4. #4
    Randomhead
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    I'm taking my cues from Shimano Di2 wiring. They sell a special bb guard that holds the wire away from the axle, but all the bb's I have played with recently do this anyway. I recently got a "ultegra di2 wiring grommet" set to play with. They have two kinds, one goes in a slot, the other goes in a 6mm hole. The slot version is shown in the pictures for THIS article.

    Everyone I've ever seen describe their process says you can blow dental floss through a tube with compressed air and it will naturally come out the other end. However, I'm planning on using some stainless tubing in some forks I'm building.

  5. #5
    tuz
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    I use short pieces of tubing on the wheel side of the fork blade, a full guide inside the DT, a hole at the BB and then the cable is routed in the rolled edge of the fender. In racks I try to pass the cable (22 AWG) between holes. It's a bit of a pain but once it's there you won't need to touch it for a while. Maybe in the next bike I'll use simple holes in the DT and fork blade as well.

  6. #6
    Senior Member carfart's Avatar
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    Quote Originally Posted by tuz View Post
    I use short pieces of tubing on the wheel side of the fork blade, a full guide inside the DT, a hole at the BB and then the cable is routed in the rolled edge of the fender. In racks I try to pass the cable (22 AWG) between holes. It's a bit of a pain but once it's there you won't need to touch it for a while. Maybe in the next bike I'll use simple holes in the DT and fork blade as well.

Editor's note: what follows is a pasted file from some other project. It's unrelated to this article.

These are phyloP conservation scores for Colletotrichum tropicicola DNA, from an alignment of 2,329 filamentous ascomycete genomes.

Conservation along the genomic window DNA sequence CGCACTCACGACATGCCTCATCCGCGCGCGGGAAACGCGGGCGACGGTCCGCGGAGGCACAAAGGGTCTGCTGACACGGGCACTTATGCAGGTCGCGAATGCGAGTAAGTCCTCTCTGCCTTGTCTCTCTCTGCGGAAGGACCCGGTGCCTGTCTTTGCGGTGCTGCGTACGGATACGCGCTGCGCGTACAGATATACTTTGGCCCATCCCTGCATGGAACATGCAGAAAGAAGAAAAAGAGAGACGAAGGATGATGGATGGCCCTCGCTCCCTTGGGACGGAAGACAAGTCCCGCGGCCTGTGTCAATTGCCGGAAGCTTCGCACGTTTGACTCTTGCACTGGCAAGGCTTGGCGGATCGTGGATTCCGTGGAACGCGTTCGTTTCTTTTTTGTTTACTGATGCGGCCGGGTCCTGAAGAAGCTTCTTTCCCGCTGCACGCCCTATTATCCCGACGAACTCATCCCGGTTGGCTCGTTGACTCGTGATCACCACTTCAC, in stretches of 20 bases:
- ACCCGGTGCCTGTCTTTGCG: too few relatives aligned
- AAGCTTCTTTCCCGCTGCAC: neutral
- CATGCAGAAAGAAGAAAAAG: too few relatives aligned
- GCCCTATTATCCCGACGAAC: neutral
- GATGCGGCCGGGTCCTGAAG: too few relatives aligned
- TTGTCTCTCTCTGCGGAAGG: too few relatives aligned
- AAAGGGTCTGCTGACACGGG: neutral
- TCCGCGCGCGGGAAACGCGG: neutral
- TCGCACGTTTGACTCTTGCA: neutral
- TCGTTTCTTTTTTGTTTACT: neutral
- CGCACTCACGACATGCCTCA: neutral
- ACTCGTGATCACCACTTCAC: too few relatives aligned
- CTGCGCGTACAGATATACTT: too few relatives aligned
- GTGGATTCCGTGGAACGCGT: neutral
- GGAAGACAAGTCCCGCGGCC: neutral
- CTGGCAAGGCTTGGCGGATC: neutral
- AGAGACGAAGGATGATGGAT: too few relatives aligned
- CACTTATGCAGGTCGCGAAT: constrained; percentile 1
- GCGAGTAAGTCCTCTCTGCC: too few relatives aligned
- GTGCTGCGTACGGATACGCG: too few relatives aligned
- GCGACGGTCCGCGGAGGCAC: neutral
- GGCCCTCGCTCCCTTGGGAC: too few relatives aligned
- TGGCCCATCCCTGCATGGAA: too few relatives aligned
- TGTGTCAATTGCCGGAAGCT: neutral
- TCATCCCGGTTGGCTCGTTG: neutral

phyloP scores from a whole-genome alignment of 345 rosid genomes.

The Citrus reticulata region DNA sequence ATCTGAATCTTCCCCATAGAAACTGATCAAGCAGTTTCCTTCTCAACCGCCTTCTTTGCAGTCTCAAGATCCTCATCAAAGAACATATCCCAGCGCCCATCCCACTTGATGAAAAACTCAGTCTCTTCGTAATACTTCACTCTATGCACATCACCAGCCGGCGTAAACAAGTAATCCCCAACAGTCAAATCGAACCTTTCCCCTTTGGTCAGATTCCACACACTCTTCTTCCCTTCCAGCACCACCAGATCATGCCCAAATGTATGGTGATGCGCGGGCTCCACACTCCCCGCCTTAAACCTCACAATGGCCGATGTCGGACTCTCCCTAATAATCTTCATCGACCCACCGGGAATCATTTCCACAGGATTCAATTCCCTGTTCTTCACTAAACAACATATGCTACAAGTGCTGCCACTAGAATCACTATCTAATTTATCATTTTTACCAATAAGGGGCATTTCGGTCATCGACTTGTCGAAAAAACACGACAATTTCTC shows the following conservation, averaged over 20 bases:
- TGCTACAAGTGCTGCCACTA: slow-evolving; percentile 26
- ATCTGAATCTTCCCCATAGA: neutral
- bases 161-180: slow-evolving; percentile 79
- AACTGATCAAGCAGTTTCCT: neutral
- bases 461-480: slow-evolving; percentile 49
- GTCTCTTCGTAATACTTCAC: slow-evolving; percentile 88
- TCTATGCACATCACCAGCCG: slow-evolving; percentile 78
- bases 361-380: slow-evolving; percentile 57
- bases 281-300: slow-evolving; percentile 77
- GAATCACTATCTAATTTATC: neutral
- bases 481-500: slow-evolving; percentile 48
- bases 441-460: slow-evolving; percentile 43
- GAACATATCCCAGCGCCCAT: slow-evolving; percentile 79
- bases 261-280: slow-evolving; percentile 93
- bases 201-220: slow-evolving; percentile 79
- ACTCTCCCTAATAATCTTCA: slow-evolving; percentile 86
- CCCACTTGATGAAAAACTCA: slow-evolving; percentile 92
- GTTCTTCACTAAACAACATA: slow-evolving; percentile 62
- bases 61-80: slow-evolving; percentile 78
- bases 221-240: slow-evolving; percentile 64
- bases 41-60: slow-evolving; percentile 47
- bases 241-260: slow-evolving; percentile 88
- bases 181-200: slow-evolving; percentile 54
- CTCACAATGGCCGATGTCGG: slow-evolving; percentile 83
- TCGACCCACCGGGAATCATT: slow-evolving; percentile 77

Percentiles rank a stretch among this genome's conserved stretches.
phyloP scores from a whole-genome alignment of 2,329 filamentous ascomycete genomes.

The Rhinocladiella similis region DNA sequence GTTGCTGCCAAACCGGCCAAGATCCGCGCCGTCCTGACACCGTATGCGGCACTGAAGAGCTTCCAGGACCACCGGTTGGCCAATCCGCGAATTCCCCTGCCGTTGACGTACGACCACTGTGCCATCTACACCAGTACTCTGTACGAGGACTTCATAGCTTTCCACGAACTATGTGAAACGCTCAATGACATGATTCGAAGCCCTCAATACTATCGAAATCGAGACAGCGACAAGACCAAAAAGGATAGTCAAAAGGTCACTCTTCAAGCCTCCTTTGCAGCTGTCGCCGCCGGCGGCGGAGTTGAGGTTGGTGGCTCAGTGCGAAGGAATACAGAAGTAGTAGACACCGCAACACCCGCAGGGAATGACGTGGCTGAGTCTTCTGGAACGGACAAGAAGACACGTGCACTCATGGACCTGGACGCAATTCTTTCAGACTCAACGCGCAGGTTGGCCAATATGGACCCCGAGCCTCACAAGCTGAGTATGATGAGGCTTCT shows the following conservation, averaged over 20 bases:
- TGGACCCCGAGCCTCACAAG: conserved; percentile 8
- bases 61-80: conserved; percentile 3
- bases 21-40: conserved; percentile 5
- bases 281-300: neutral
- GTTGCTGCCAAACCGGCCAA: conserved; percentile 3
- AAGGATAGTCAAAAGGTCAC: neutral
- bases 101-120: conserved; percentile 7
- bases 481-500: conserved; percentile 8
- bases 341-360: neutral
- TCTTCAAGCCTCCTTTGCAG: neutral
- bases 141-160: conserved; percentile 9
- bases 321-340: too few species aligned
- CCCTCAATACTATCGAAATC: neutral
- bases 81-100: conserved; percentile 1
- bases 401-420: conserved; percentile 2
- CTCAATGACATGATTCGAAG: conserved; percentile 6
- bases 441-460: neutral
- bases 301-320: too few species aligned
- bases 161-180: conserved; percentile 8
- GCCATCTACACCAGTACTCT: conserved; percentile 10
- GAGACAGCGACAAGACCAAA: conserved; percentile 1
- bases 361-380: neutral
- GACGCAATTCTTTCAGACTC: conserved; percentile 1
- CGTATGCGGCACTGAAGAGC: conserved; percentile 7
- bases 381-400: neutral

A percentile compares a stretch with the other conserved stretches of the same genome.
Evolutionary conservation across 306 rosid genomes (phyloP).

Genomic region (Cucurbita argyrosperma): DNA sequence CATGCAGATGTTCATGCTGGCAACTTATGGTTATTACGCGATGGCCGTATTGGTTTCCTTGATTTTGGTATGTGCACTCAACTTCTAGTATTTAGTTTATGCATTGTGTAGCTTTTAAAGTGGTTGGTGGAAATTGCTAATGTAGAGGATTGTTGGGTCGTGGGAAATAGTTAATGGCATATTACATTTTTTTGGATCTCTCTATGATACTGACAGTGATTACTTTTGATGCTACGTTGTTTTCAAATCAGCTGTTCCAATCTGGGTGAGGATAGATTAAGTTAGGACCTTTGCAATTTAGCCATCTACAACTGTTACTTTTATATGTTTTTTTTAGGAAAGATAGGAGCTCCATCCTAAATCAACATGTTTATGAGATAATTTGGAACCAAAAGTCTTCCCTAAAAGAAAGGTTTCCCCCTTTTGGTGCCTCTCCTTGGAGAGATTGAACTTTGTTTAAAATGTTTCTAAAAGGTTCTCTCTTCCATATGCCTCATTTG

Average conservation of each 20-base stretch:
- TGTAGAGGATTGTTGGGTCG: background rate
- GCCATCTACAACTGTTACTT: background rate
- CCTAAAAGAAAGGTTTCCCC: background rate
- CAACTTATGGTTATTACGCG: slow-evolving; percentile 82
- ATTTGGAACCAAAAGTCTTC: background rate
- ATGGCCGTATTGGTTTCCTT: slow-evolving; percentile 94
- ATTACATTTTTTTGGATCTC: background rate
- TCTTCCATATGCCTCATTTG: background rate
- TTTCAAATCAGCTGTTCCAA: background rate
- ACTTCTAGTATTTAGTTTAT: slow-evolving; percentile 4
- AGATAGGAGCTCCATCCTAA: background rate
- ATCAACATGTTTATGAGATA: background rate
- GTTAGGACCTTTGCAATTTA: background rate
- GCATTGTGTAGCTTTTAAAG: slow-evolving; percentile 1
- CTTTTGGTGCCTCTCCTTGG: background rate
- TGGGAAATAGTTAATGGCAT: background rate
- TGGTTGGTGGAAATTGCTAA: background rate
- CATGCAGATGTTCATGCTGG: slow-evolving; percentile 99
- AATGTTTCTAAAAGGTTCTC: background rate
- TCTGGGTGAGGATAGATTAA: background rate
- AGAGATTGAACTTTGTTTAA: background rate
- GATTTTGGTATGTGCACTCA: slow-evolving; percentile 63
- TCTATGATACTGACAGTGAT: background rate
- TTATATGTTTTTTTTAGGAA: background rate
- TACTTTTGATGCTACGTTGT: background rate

How do you reinforce your downtube where the guide tube exits? I'm imagining that the guide tube runs fairly straight and is cut at an angle flush with the downtube and that whatever's used to reinforce the hole should have an opening that'll fit a grommet. If both ends of the tube open outside of the frame would you just use internal brake guide coverplates?

  7. #7
    tuz
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    I usually do it on lugged bikes so the lugs acts as a reinforcement. Otherwise I've used a piece of plate or simply let the tube stick out a little and build a fillet. I bend the guide ~45* and the hole is angled as well. No grommets, no brake guide coverplates. Those would work but IMO it would be bulky for a small wire. I use 1/8" thin-wall brass tubing with 1" of 3/16" steel tubing at the ends.